By Joe Brancatelli

· The Next Southwest: More Seats and Fewer Cities
· Mileage Plus, OnePass Elite Benefits Last Longer
· A St. Regis Where a Famous Sheraton Once Stood
· Virgin America Will Fly San Francisco-Philadelphia
· Alaska Airlines Ramps Up Service From San Diego
· TSA Adds PreCheck for (Some) LAX, MSP Flyers
· DoubleTree Takes Over a Hated Hilton in Maryland

The Next Southwest: More Seats Per Flights, Fewer Cities Served
If anything has defined Southwest Airlines during its 39 consecutive years of profit, it's the airline's almost blinkered approach to what it does and how it does it. Operationally, Southwest today remains surprisingly close to the product originally conceived by the founders in the late 1960s. But the merger with AirTran Airways and the continuing high price of jet fuel is forcing changes even as Southwest last week reported another annual profit. Southwest says that it will add a row of seats to its aircraft and trim six cities from AirTran's current route map. The new seating scheme entails putting slimmer, lighter seats on most of the airline's fleet of Boeing 737s. And although there will be six extra seats per flight--143 compared to the current 137 on most aircraft--Southwest says the new seat style and materials will allow it to keep the current 32 inches of legroom. Installations begin in March and will continue for about a year. The extra seats will also offset an approximate 3 percent decline in departures in 2012. Some of the capacity decline will come from AirTran, which will dump six cities on August 12. Gone will be Allentown and Harrisburg, Pennsylvania; Lexington, Kentucky; Huntsville, Alabama; White Plains, New York; and Sarasota, Florida. Southwest says service to those cities will continue as normal until August 11.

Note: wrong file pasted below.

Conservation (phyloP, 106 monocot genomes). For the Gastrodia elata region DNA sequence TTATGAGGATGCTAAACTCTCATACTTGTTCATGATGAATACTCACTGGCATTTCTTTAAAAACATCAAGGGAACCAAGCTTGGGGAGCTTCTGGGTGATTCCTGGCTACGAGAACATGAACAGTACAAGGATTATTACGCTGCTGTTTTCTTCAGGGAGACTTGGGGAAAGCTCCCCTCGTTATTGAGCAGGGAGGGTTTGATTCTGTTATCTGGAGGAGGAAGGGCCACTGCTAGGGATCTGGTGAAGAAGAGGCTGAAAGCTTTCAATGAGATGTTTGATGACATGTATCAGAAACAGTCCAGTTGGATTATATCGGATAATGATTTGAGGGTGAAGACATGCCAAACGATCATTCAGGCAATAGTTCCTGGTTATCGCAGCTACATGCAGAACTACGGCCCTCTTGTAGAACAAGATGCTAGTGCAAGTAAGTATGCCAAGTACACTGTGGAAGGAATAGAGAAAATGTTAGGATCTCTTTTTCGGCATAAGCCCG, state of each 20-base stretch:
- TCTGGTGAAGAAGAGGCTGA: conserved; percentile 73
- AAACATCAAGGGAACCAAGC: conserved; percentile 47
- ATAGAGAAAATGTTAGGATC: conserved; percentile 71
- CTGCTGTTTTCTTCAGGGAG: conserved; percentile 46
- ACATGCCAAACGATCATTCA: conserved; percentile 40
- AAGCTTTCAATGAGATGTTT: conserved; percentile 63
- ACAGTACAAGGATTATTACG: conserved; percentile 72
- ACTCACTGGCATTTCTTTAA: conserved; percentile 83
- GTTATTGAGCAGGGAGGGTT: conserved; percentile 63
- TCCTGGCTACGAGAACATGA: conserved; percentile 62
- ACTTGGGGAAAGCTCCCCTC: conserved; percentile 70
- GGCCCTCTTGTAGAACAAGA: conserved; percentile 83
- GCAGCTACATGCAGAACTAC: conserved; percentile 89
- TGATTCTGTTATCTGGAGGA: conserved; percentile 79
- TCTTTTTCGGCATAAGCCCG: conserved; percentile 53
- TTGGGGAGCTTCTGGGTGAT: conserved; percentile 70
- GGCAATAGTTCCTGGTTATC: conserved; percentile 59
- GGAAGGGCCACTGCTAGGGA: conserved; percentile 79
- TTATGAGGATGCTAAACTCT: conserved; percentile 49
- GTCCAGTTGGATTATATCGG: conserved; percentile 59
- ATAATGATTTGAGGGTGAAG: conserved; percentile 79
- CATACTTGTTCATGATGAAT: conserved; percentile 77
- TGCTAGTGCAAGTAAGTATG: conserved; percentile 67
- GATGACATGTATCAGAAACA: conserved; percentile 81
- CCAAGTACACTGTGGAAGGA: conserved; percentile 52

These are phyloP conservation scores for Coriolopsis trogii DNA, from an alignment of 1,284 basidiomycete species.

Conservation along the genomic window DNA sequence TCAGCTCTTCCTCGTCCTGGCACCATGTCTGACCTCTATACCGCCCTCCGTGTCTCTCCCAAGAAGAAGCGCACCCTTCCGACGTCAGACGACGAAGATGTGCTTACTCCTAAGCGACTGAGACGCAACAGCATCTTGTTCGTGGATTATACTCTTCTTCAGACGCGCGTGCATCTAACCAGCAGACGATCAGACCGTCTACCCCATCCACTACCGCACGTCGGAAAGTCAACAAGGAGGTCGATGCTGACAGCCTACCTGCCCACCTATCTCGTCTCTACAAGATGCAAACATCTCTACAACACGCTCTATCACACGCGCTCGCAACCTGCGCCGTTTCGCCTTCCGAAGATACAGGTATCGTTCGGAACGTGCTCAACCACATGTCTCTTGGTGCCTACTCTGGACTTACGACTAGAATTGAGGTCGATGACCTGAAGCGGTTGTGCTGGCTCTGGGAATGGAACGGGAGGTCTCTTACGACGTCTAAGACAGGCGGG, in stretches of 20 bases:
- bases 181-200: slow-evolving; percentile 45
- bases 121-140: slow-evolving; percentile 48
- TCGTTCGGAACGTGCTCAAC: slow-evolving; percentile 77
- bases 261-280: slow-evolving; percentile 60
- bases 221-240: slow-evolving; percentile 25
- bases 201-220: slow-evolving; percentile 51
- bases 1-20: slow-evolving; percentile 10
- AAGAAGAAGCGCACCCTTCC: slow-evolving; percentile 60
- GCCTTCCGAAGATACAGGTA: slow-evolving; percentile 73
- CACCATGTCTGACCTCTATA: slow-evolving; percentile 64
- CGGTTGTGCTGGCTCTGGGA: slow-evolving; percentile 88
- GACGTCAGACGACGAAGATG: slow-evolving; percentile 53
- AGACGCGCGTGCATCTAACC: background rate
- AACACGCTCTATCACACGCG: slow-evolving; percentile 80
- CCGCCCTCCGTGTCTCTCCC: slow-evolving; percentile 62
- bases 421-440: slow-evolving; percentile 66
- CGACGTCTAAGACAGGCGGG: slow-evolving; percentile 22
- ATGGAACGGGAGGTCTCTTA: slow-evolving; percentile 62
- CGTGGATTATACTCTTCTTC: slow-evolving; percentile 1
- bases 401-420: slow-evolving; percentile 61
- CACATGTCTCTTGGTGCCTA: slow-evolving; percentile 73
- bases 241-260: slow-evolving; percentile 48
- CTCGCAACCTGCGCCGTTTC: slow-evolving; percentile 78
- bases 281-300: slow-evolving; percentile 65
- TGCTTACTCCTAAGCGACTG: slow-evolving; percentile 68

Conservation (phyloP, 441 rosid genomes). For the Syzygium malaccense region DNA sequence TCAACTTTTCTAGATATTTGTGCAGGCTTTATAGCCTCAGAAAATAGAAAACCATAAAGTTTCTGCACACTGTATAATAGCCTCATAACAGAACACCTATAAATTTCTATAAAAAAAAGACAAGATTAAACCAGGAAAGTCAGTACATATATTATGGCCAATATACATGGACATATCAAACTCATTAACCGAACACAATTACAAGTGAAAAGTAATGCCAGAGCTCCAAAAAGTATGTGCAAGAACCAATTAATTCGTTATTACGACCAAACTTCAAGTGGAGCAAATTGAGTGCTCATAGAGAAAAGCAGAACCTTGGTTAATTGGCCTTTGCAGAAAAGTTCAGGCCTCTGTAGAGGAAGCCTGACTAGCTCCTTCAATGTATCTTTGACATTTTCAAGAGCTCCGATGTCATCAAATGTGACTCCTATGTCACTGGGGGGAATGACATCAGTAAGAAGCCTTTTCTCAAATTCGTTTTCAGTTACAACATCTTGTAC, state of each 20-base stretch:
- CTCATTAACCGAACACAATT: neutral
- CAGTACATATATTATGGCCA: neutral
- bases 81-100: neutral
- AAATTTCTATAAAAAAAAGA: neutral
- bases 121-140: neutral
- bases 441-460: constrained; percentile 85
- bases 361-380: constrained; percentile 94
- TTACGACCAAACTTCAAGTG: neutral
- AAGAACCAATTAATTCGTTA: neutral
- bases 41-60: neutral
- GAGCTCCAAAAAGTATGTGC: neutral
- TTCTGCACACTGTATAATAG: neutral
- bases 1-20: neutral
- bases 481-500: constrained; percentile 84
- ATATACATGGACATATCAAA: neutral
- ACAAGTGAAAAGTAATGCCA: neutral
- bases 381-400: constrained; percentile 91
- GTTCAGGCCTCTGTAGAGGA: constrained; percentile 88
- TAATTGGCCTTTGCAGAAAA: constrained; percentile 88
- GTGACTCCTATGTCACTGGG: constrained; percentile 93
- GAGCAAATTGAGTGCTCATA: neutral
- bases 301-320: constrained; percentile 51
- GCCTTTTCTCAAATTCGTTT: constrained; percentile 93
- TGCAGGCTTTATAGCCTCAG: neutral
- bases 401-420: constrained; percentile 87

Mileage Plus and OnePass Elite Benefits Will Last an Extra Month
United Airlines says that its combined MileagePlus program will essentially begin on March 3, the same day the merged airline is planning its big-bang data conversion to Continental's computer systems. If you're currently an elite United Mileage Plus or Continental OnePass member, your existing status will continue through March 2. Normally, elite status ends at the end of January. ... One thing that won't survive the OnePass-Mileage Plus merger is Continental's frequent flyer partnership with Virgin Atlantic. February 13 is the last day to accrue miles on Virgin or claim miles for Virgin seats. ... Priority Club Rewards is switching the points accrual policy for InterContinental hotels in the United States, Canada, Latin America and the Caribbean. Beginning February 15, members will receive 10 points per dollar spent rather than a flat 2,000 points per stay. ... Emirates, the carrier based in Dubai, begins nonstop flights to Seattle-Tacoma on March 1, so it is joining the frequent flyer program of Seattle-based Alaska Airlines. Alaska Mileage Plan members will be able to earn miles on flights to any of Emirates' 118 destinations worldwide.

Meet the New Bal Harbour Hotel. Different Than the Old Bal Harbour.
The St. Regis luxury division of Starwood has opened a 245-room property in Bal Harbour, the ritzy enclave at the northern tip of Miami Beach. The new resort on Collins Avenue is built on the site of the old Sheraton Bal Harbour, the iconic 1950s landmark designed by Morris Lapidus. ... Elsewhere in Florida, Hilton has opened a dual-branded complex in downtown Jacksonville. The 221-unit property in the San Marco neighborhood houses both a Hilton Garden Inn and a Homewood Suites by Hilton. Meanwhile, the much-despised Hilton Hotel in Silver Spring, Maryland, has been rebranded as a DoubleTree by Hilton. The 248-room hotel has been undergoing a renovation. .... New from Marriott this week: a 107-room Residence Inn in Edinburgh, Scotland, and a 100-room SpringHill Suites in Richardson, Texas, about halfway between downtown Dallas and DFW Airport.